Do I have Windows systems? Yes. Do I plan on refreshing them any time in the forseebale future? No. In fact; I am "Libre Office that works with touch, keyboard and mouse on Android" away from being able to walk away from Microsoft for anything except my collection of older Steam games.
For the actual heavy lifting stuff, I find that all the big apps I need have been ported to OSX.
I do "work" on these devices. Systems administration. Writing. Research. Video and image editing. A squillion types of communications. I don't need Microsoft and that – I think – is exactly the point that Goldman Sachs is getting at here. Most of us don't anymore.
Some do. Certainly Autocad isn't going to run on Android anytime soon, and there are a squillion legacy apps still stuck on Win32. Frankly, RDP (especially thanks to things like Nvidia's VGX and Microsoft's RemoteFX) is becoming more than capable of delivering legacy apps to non-Microsoft systems. App-V and ThinApp-style applications exist to also help ease the transition.
For the first time in 30 some odd years Microsoft is actually being forced to compete on merit. They are ill equipped to do so. They have institutionalised mistreatment of their customer base to such an extent that they are corporately incapable of rising to the challenge of getting end users excited about their offerings.
Microsoft – like Oracle, IBM's mainframe geeks, HP's Itanic division and other legacy vendors – doesn't really have very many customers any more. They have hostages. They aren't competing only against their last version anymore, they are competing against "good enough" offerings from others.
Is Libre Office a feature-for-feature replacement for MS Office? No. But for most people, it doesn't have to be. Nor does iWork or anything else trying to play the game.
Browser compatibility is more important than operating system compatibility for the overwhelming majority of users and that given the plethora of options this puts users in a position where they can make choices based on those intangibles like "does the company I'm buying from treat me with respect, listen to my gripes and play ridiculous profit maximisation licensing games that make me feel like I'm dealing with an American cell phone company?"
What nerds and fanboys don't get is that alternatives don't have to exist for every conceivable use case for a migration to begin. Your market share is whittled away every time someone looks at their budget, says "I have $1500 to buy myself some new shiny," and chooses someone who is not you.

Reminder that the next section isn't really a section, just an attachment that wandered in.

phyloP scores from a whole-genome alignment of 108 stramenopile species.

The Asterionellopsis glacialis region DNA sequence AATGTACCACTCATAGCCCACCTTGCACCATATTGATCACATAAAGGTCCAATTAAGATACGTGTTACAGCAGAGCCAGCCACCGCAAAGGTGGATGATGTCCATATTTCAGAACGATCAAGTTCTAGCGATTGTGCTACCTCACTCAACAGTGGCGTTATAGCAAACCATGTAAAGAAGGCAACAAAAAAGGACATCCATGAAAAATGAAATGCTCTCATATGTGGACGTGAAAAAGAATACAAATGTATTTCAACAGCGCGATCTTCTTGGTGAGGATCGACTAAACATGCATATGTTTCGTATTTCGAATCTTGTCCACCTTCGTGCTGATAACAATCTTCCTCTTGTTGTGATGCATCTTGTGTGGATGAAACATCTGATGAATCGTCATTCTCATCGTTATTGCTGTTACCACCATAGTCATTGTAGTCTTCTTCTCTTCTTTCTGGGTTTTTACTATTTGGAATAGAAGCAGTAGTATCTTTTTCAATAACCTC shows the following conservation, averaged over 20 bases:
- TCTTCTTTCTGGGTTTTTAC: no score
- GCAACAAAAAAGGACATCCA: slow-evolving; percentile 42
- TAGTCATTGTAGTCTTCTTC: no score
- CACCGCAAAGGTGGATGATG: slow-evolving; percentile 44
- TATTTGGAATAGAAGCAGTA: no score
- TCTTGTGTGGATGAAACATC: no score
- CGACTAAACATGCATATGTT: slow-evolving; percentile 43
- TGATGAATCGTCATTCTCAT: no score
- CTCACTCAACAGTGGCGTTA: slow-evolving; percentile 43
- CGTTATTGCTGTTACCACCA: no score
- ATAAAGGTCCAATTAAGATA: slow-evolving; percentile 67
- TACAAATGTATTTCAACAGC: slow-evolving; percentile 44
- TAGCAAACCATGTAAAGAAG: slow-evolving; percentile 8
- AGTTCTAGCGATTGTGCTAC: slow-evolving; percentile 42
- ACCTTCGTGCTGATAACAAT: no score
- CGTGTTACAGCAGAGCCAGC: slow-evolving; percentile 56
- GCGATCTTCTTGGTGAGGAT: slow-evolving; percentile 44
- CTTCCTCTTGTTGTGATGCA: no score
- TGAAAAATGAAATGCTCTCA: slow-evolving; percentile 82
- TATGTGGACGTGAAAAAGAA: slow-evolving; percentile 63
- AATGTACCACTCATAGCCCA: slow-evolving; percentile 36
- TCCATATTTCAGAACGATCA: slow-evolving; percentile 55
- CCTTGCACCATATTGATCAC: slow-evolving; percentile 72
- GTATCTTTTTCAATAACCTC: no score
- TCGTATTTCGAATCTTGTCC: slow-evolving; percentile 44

A fanboy is bound to pop in and say "Microsoft isn't doomed, it's just that people are updating thier systems on longer cycles than before!" I argue that this means they are, in fact, doomed. People are updating their systems on longer cycles because they don't see a need or reason to update! They do see value in an iPad, a Galaxy Note II or a Kindle.
They are getting something they want – hardware or software that meets their needs – from another vendor. That vendor isn't sitting still, either. Those devices and those vendors are becoming more and more capable every single day.
So what happens when Aunt Tilly's computer finally breaks? When that Windows PC she's been nursing for 3, 6, or 10 years finally gives up the blue smoke or gets that one, final virus? Do you – Microsoft, fanboy, nerd or otherwise – honestly believe that Aunt Tilly is going to rush out the next day to Staples and buy a new Windows PC?
Maybe. Maybe not! Maybe fucking not. Isn't that scary, right there? Aunt Tilly may well look at the broken PC and say "you know what, I never use the damned thing. I don't think I'll replace it."
That is what analysts who understand people - as opposed to those who have attached their nerdy self worth to a corporation or product's success – understand about this whole smartphone/mobile revolution thing.
It is why Smart TVs will, in fact, be "a thing."